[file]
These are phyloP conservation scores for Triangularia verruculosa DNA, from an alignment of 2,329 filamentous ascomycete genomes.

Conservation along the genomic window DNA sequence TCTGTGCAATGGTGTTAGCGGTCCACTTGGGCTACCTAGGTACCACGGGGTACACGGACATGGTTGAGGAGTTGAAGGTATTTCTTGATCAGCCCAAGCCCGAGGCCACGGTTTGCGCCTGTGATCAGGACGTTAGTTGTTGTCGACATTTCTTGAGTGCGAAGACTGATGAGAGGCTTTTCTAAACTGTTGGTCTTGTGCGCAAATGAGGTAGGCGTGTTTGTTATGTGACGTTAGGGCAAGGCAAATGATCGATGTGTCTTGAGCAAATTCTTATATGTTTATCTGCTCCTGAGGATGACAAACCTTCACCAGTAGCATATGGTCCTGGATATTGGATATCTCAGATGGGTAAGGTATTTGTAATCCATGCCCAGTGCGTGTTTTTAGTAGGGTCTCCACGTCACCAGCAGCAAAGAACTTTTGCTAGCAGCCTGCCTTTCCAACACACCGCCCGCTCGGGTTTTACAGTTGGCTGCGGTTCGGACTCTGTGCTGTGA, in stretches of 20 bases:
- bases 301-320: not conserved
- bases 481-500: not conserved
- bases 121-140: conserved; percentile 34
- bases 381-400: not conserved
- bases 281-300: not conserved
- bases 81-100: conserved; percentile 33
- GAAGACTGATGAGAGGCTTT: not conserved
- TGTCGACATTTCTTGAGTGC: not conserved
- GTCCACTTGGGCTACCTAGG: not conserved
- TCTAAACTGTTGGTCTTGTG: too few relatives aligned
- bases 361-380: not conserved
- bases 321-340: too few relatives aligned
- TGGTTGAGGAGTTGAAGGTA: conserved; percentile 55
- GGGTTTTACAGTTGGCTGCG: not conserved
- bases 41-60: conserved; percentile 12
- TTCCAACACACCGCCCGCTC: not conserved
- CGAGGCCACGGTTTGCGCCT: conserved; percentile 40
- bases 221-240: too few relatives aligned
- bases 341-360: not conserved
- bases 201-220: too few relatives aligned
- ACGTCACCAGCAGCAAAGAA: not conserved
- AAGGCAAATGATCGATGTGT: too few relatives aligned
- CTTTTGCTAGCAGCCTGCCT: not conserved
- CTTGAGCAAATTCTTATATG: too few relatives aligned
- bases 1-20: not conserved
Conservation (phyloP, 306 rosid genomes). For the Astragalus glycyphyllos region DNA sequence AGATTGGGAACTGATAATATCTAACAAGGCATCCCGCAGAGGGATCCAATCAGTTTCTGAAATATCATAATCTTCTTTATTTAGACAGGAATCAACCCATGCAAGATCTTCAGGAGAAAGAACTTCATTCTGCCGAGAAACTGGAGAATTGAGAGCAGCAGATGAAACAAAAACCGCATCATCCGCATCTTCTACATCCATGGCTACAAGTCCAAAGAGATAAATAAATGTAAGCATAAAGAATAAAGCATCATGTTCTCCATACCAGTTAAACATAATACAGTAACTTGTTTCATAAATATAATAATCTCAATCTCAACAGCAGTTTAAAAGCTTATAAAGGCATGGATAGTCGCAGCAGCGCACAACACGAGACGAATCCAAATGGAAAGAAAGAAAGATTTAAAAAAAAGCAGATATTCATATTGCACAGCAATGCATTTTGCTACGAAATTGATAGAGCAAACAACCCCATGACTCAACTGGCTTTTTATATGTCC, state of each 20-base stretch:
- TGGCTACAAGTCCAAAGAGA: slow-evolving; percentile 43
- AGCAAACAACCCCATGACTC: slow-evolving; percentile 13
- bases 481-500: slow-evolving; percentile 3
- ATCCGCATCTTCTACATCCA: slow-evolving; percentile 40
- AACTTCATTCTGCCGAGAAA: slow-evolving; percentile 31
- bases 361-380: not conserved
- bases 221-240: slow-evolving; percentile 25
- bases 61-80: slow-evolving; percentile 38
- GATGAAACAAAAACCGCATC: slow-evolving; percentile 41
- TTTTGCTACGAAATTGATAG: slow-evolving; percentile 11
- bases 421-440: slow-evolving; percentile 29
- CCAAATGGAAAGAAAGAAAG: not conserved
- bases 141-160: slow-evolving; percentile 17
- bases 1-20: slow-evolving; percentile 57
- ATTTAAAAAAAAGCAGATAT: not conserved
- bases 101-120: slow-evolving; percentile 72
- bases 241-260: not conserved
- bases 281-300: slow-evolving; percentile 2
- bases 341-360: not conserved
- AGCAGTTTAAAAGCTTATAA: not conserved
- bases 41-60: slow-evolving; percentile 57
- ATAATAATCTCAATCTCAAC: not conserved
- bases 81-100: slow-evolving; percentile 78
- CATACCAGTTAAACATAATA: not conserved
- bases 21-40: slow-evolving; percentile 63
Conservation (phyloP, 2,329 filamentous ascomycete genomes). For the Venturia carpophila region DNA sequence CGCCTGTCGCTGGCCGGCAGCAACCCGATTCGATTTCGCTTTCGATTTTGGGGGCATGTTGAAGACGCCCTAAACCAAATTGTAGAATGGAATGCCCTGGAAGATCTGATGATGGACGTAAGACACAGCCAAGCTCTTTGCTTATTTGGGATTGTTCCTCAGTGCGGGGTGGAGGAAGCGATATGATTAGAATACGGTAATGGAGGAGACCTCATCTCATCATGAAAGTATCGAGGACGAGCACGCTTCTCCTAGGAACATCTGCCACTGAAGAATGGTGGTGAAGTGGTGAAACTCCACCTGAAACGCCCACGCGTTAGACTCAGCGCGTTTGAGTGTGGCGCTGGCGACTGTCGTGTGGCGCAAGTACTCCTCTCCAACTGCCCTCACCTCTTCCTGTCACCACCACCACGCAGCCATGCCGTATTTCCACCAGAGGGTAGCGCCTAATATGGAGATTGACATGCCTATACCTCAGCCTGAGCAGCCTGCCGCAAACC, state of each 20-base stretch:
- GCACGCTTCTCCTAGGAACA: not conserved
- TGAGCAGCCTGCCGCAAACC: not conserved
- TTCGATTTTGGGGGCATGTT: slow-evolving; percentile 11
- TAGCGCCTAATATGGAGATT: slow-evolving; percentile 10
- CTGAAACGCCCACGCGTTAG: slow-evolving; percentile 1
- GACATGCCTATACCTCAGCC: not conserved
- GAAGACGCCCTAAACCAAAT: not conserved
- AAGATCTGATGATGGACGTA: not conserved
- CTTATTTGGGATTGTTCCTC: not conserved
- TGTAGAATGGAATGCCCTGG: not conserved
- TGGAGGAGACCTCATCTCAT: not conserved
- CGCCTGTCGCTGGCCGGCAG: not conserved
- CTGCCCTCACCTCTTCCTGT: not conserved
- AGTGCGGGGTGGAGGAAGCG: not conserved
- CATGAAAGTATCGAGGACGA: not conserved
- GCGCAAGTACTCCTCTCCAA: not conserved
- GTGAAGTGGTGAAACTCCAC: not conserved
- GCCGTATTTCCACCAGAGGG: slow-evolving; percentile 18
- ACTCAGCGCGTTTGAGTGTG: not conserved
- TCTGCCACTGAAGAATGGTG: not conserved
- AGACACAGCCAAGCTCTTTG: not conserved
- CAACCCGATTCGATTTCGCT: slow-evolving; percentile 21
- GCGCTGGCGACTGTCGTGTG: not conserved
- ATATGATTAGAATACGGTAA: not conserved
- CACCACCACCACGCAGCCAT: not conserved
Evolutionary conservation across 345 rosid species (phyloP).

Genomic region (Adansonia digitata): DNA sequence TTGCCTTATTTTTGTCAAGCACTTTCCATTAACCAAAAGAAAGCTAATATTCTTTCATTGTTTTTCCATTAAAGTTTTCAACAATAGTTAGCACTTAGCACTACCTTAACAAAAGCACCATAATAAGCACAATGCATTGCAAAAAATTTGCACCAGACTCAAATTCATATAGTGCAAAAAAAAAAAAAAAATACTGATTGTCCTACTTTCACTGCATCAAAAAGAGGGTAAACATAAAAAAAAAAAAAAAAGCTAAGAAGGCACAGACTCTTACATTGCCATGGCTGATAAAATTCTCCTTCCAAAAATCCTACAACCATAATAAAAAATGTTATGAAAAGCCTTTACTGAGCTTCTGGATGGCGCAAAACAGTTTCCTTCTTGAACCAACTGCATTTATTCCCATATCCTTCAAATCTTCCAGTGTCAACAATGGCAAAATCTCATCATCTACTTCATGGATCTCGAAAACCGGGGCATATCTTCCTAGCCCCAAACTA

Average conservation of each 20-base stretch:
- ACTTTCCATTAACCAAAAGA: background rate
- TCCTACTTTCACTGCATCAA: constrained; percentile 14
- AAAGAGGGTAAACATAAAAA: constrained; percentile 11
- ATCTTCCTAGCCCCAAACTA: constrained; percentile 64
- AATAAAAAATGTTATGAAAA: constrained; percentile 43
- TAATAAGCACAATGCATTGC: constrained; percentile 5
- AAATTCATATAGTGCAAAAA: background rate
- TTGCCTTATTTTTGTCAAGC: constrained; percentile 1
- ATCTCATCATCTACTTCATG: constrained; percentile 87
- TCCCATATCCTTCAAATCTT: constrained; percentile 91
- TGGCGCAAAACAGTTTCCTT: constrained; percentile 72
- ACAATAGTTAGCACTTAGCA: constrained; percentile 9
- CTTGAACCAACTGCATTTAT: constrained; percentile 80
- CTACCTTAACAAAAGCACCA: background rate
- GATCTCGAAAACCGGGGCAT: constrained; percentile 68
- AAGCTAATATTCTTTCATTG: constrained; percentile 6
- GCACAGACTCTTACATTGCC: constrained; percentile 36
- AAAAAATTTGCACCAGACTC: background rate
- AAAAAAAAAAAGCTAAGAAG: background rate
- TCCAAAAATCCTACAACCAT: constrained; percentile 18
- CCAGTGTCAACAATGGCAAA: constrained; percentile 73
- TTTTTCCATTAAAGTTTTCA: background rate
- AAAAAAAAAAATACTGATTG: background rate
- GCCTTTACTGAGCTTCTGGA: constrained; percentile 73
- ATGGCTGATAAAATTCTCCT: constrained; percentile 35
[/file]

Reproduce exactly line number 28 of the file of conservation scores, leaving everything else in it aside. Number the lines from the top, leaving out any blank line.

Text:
Conservation (phyloP, 306 rosid genomes). For the Astragalus glycyphyllos region DNA sequence AGATTGGGAACTGATAATATCTAACAAGGCATCCCGCAGAGGGATCCAATCAGTTTCTGAAATATCATAATCTTCTTTATTTAGACAGGAATCAACCCATGCAAGATCTTCAGGAGAAAGAACTTCATTCTGCCGAGAAACTGGAGAATTGAGAGCAGCAGATGAAACAAAAACCGCATCATCCGCATCTTCTACATCCATGGCTACAAGTCCAAAGAGATAAATAAATGTAAGCATAAAGAATAAAGCATCATGTTCTCCATACCAGTTAAACATAATACAGTAACTTGTTTCATAAATATAATAATCTCAATCTCAACAGCAGTTTAAAAGCTTATAAAGGCATGGATAGTCGCAGCAGCGCACAACACGAGACGAATCCAAATGGAAAGAAAGAAAGATTTAAAAAAAAGCAGATATTCATATTGCACAGCAATGCATTTTGCTACGAAATTGATAGAGCAAACAACCCCATGACTCAACTGGCTTTTTATATGTCC, state of each 20-base stretch: